Money and Banking Class 12 Economics Notes and Questions

Notes Class 12 Revision Notes

Please refer to Money and Banking Class 12 Economics notes and questions with solutions below. These revision notes and important examination questions have been prepared based on the latest Economics books for Class 12. You can go through the questions and solutions below which will help you to get better marks in your examinations.

Class 12 Economics Money and Banking Notes and Questions

Multiple Choice Question

Q1. Supply of money refers to quantity of money –
(a) As on 31st March
(b) During any specified period of time
(c) As on any point of time
(d) During a fiscal year
Ans1. – (c)

Q2. Money supply includes _
(a) All deposits in bank
(b) Only demand deposits in banks
(c) Only time deposits in banks
(d) Currency with the banks
Ans2. – (b)

Q3. Who regulates money supply in India?
(a) Government of India
(b) Reserve Bank of India
(c) Planning Commission
(d) NITI Aayog
Ans3. – (b)

Q4. _ is the main source of money supply in an economy.
(a) Central Bank
(b) Commercial Banks
(c) Government
(d) Both a and b
Ans4. – (d)

Q5. is the primary function of money.
(a) transfer of value
(b) medium of exchange
(c) standard of deferred payment
(d) store of value
Ans5. – (b)

Q6. The creation of is called credit creation.
(a) time deposits
(b) primary deposits
(c) secondary deposits
(d) none of these
Ans6. – (c)

Q7. Limitation of barter system of exchange
(a) lack of unit of value
(b) lack of store of value
(c) lack of standard of deferred payments
(d) all of these
Ans7. – (d)

Q8. High powered money includes –
(a) currency and demand deposits
(b) demand deposits and saving deposits
(c) currency held by public and cash reserves with banks
(d) none of these
Ans8. – (c)

Q9. Money supply is a concept.
(a) Flow
(b) Stock
(c) Variable
(d) All of these
Ans9. – (b)

Q10. _ are called legal tenders.
(a) demand deposits
(b) time deposits
(c) inter-bank deposits
(d) currency notes and coins
Ans10. – (d)

Very Short Answer Questions

Q1. Name the System of Note-issue in India.
Ans. In India, the system of note issue is the Minimum Reserve System. The RBI is required to keep minimum reserves of Rs 200 crores.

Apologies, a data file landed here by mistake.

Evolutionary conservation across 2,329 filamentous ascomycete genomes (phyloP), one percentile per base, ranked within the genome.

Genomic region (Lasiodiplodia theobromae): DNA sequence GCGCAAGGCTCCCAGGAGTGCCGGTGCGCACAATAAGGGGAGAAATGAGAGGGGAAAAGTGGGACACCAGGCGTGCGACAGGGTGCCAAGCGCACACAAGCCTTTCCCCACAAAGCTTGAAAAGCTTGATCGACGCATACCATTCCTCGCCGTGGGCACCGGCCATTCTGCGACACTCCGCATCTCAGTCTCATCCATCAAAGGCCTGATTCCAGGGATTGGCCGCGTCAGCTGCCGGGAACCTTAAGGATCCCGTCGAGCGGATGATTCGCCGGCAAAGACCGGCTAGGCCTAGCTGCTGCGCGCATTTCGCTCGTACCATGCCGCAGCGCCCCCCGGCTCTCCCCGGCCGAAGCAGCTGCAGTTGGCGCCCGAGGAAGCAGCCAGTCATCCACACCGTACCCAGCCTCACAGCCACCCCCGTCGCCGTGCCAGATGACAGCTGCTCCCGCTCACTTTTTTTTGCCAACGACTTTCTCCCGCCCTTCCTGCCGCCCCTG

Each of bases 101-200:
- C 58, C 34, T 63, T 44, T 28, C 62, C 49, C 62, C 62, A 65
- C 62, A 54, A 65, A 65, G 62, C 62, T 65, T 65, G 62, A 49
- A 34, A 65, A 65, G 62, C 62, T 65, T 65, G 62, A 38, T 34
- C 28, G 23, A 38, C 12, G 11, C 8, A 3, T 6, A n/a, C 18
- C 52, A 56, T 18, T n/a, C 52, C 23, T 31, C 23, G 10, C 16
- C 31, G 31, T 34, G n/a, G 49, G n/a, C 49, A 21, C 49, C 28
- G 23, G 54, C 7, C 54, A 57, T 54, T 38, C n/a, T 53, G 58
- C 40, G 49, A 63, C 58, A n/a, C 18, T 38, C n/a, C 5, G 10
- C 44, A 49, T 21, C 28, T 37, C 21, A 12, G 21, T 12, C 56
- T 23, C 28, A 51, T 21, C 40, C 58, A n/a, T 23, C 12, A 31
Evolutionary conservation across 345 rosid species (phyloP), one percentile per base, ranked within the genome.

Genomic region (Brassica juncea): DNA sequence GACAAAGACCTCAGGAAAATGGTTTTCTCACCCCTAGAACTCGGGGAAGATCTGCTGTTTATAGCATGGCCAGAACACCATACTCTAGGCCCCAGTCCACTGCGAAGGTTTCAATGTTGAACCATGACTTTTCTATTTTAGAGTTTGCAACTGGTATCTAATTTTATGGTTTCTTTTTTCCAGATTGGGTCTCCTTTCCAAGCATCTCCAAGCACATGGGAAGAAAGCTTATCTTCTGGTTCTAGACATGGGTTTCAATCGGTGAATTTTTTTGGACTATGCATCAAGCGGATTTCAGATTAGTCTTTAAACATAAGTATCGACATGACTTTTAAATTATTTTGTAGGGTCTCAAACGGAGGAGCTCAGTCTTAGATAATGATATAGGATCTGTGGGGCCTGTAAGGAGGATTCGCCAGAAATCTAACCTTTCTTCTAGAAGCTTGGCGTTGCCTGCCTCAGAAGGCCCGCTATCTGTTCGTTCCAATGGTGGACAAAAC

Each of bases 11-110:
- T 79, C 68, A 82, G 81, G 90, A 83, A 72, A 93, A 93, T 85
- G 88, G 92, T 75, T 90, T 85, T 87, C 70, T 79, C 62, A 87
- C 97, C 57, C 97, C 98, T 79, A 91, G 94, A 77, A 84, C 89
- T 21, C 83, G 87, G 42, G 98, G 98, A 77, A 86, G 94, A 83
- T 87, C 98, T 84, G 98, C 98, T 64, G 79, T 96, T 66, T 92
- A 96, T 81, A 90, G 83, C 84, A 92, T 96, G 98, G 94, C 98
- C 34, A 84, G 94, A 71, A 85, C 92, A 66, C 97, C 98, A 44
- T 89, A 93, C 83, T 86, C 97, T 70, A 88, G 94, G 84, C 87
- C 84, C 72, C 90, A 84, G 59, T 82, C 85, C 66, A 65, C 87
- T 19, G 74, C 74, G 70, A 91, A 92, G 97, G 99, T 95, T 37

Q2. Define open Market operation.
Ans Open Market operations refer to the purchase or sale of government securities in the open market by the central bank of the country.

Q3. Name the additional facility which the businessman gets in the current deposit account of the bank.
Ans. The businessman gets the facility of overdraft (OD) in the current account of the bank.

Q4. What is margin requirement of loans?
Ans. Marginal requirement of loan means the difference in percentage between the

HOTS and Value Based Questions

Q1. A curb on high powered money will lead to a curb on the creation of credit by the commercial banks in the economy. Do you agree?
Ans. Yes, the given statement is correct. This is because high powered money includes currency with the public as well as cash reserves of the commercial banks with the RBI. It serves as a monetary base for the creation of credit in the economy. A curb on high powered money will definitely lead to a curb on the creation of credit by the commercial banks.

Q2. Do you agree with the view that the excess of money supply hinders the process of economic growth? Give reasons.
Ans. Yes, it is correct to say that the excess of money supply hinders the process of economic growth. The following reasons explain this point of view:

(i) Excess of money supply is a situation when purchasing power (also called liquidity) with the people is more than the existing market value of the goods and services available in the economy. Consequently, pressure of demand mounts up on the available supply of goods and services. This leads to a rise in the general price level.
(ii) If excess supply of money continues to persist, the situation of rising price level also continues to persist. This is called a situation of inflation-a situation of ‘price spiral’.
(iii) Persistent inflation leads to a rise in the rate of interest. Implying that the cost of investment tends to rise.
(iv) High cost of investment leads to a cut in the volume of investment.
(v) When investment declines, the GDP growth also declines.
Thus, excess supply of money tends to hinder the process of economic growth. It lowers the growth rate of rea l GDP.